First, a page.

Kerry Patterson is author of three bestselling books, Influencer, Crucial Conversations, and Crucial Confrontations.
Dear Crucial Skills,
My brother’s wife died suddenly and unexpectedly almost three years ago, twenty-one days before their thirtieth wedding anniversary. She was only fifty-two years old. Since that time, my brother has withdrawn deeply into himself and lives in the emotional pain of her death and his loss. He goes to work every day, but is a shell of his former self. He saw a grief counselor for several months after her death, but now speaks to no one about his lingering pain. What can I do to broach the subject with him, to let him know that I care for him and love him, and that talking about this matter may help?
Concerned SiblingDear Concerned,
I’m so sorry to hear of your family’s loss and of your brother’s continued sorrow. How he must have loved his wife to grieve her passing so passionately. I also understand why you’re concerned about his lingering pain and apparent unwillingness to talk about it. He’s lucky to have such a sensitive and caring sibling.
You’re right to give the topic some thought. Getting others to talk about serious topics—when you’re the one who wants them to open up—always presents a problem. The other person could easily interpret your actions as meddling and become resentful. Or, they might simply feel you’re well intended but wish you’d leave them alone. Either way, the conversation can quickly head south and never recover.
So let’s start with a diagnosis. Why do people choose to clam up when speaking up would solve so many problems? In this case, the undiscussed subject is the loss of a loved one, but it could be about anything.
For instance, after I give a presentation on the topic of Crucial Conversations, people often approach me and ask: “How can I get my life partner to talk to me? I understand how the skills you shared might work once a conversation starts flowing, but my partner never wants to talk about anything.”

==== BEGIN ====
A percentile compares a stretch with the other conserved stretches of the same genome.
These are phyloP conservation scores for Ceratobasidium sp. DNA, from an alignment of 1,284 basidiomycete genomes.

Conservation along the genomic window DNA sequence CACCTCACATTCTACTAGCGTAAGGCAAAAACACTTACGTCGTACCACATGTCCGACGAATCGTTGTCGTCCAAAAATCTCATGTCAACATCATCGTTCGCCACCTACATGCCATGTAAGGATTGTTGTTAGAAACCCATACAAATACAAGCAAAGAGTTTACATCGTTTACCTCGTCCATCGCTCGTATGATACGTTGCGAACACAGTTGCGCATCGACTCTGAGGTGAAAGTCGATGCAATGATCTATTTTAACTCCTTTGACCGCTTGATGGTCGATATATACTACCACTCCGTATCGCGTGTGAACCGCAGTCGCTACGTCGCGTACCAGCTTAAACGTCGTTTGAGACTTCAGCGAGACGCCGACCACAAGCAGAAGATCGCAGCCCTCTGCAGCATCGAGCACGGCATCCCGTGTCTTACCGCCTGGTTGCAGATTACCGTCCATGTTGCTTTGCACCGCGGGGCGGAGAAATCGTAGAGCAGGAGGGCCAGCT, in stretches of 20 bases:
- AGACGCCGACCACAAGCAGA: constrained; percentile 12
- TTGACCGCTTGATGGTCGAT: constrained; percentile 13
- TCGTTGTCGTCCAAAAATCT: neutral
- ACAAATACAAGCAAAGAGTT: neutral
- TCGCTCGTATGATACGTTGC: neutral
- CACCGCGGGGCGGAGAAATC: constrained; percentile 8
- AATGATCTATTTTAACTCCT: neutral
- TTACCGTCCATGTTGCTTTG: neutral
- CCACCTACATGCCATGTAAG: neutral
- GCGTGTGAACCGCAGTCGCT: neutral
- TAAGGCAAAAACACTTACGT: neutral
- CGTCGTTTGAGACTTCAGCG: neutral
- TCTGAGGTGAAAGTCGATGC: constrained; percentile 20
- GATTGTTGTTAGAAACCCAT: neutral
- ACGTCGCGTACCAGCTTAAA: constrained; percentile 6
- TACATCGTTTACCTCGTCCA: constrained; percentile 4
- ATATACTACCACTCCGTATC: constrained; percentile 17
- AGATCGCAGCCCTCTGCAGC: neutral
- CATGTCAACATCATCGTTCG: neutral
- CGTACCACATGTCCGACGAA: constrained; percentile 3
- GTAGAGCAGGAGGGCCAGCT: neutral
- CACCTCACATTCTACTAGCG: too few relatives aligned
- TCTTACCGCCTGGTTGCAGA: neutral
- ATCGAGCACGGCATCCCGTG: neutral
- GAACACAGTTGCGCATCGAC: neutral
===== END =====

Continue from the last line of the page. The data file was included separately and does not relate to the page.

Let me address the broader issue of talking face-to-face about meaningful topics in general, and then I’ll return to your specific question.
Here’s my generic diagnosis of why people won’t hold certain conversations. They don’t think it will bring them much benefit. In fact, they fear the costs will exceed the benefits. So, it is better to clam up and live with the current problems than to open up and maybe unlock Pandora’s Box. It’s a simple enough theory. People seek pleasure and avoid pain, and they figure talking will probably bring them pain.
I’m reminded of a civic leader who approached me a couple years back about an upcoming community meeting. He was upset at the previous attendance levels and wanted to know what he could do to get people to show up at the important event. At first, the fellow wanted to use his position of power to threaten folks. Next he wanted to frighten them with horror stories about the impending doom they would surely suffer if they continued to remain apathetic about the meeting.
So I asked him: “Have you thought about the meeting itself?” I had been to a couple and then, like most of my neighbors, stopped going because the meetings were slow-paced, boring, and appeared irrelevant.
“What are you getting at?” the leader asked.
“Perhaps people would be more likely to go if they got more out of the meetings. Maybe if they enjoyed the experience, they’d be willing to give you more of their precious time.”
After a brief discussion, the leader left with a resolve to make the meetings something people wanted to attend.